*Failures to account for feedback between one’s behavior and market prices is a common element in many market crises.  For instance, LTCM’s risk models–like most models in finance–presumed that the hedge fund was a price taker.  But once it became huge, it was no longer a price taker; its trades moved prices and affected liquidity.  Similarly, portfolio insurance strategies took price processes as exogenous, when in fact the strategies themselves affected prices.

Is it True? and Do We Want it to Be?

Filed under: History,Military,Politics — The Professor @ 4:15 pm

There is a concerted effort underway to portray Bin Laden as exerting operational control over Al Qaeda, based on material collected during the raid on his compound. Color me skeptical.

First, it’s hard to imagine how he could exercise any control at anything but the broadest strategic and conceptual level while he was relying on couriers to communicate with subordinates. Second, this hierarchical model is contrary to virtually all that has been written about Al Qaeda going back to its early days: the organization has been consistently portrayed as networked and distributed rather than hierarchical. Indeed, the conventional characterization of Al Qaeda represents it as more of a franchise operation in which the franchisees have considerable autonomy.

But let’s assume for a moment that the organization was hierarchical, and that operational elements required direction and approval from Bin Laden to implement any attack.  If that’s true, we may have actually done ourselves a disservice by killing Osama.  For it would be almost trivially simple to get inside AQ’s OODA (“observe, orient, decide, and act”) loop and disrupt and destroy its operations.  Even if we didn’t know what AQ was up to, we could disrupt their plans just by mixing (randomizing) our strategies, by unexpectedly changing up the way we do things.  If response to such changes required  the locals carrying out missions to report back to OBL via a painfully slow communications system, await a decision, and wait for the decision to be couriered back, they would be unable to do anything serious.  In this case, killing OBL would free the locals to be more flexible and responsive–and hence more dangerous.  It would permit AQ to become more of a network, less predictable, and more able to adapt to our moves.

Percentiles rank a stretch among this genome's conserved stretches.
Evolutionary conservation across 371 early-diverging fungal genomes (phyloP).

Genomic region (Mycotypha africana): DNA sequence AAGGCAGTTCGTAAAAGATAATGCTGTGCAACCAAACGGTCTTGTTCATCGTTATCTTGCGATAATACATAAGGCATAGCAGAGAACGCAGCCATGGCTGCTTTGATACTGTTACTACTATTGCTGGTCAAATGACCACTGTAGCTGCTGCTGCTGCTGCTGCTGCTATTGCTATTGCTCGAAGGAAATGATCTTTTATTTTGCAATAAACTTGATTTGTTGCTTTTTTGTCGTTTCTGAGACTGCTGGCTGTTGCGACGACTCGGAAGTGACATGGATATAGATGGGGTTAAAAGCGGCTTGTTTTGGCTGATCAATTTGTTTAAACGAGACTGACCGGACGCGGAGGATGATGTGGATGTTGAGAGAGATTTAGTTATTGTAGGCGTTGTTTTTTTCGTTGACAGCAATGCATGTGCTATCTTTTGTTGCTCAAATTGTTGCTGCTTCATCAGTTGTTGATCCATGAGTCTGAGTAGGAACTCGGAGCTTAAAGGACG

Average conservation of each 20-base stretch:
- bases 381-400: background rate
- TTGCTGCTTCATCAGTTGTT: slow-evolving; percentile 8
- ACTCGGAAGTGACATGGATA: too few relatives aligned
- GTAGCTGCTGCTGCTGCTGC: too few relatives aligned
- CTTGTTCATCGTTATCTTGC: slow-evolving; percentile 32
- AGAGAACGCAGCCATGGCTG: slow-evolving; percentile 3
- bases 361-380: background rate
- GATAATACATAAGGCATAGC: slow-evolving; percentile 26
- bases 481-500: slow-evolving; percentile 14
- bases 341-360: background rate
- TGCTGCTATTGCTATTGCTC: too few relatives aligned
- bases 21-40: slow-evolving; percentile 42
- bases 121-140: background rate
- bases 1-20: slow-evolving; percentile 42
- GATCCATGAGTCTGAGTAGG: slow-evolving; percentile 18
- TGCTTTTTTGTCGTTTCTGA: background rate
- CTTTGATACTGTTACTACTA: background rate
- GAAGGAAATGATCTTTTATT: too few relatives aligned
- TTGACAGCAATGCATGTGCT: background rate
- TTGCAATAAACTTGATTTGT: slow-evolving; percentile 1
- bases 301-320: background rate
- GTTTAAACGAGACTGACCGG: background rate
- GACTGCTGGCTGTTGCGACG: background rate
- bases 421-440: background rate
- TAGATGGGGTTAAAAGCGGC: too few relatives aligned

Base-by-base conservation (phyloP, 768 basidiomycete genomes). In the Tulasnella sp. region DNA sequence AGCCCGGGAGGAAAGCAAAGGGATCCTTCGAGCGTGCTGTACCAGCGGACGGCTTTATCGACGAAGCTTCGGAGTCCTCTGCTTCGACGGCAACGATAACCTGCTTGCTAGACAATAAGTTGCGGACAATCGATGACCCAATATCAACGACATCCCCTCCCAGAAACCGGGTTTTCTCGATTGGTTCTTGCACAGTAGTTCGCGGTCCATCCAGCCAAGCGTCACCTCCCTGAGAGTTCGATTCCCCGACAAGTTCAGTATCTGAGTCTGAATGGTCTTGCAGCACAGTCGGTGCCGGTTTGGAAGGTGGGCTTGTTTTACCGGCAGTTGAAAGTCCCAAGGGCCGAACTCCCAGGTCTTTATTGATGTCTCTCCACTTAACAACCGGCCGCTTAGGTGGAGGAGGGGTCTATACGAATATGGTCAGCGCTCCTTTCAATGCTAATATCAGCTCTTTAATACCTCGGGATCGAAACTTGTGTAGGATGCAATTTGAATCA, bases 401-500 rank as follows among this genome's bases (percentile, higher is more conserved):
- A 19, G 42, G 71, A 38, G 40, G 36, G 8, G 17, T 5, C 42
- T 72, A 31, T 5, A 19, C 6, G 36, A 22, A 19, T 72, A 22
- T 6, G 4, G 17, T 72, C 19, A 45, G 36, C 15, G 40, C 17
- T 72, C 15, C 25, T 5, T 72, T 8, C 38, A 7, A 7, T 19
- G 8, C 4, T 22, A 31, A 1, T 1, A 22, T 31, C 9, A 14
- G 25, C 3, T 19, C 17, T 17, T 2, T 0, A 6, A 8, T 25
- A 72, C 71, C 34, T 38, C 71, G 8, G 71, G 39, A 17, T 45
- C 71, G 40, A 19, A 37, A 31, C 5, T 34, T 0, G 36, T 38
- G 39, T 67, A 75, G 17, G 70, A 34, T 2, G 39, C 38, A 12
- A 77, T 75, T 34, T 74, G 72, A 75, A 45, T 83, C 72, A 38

Given these difficulties, I find it hard to believe–exceedingly hard–that AQ actually operated this way.  Even if OBL wanted to play terrorist mastermind, how could he enforce decisions?  Put different, if he was the principal, how could he overcome the agency problems that would bedevil his ability to impose his will on his subordinates?

Which is why I’ll go with my original analysis: that OBL was primarily a symbolic figure, and operationally irrelevant.  No doubt the various minions tried to humor the old man, and to feed his belief that he was in control of the war against the Great Satan.  But there’s an intent to deceive behind the “OBL was in operational control” narrative too.  It is an attempt to make the achievement bigger than it truly is, and perhaps, to justify an Obama pivot on a variety of issues–Afghanistan and the military-law enforcement mix of anti-terror policy come to mind.  It was indeed important, but we would be harming ourselves by exaggerating that importance.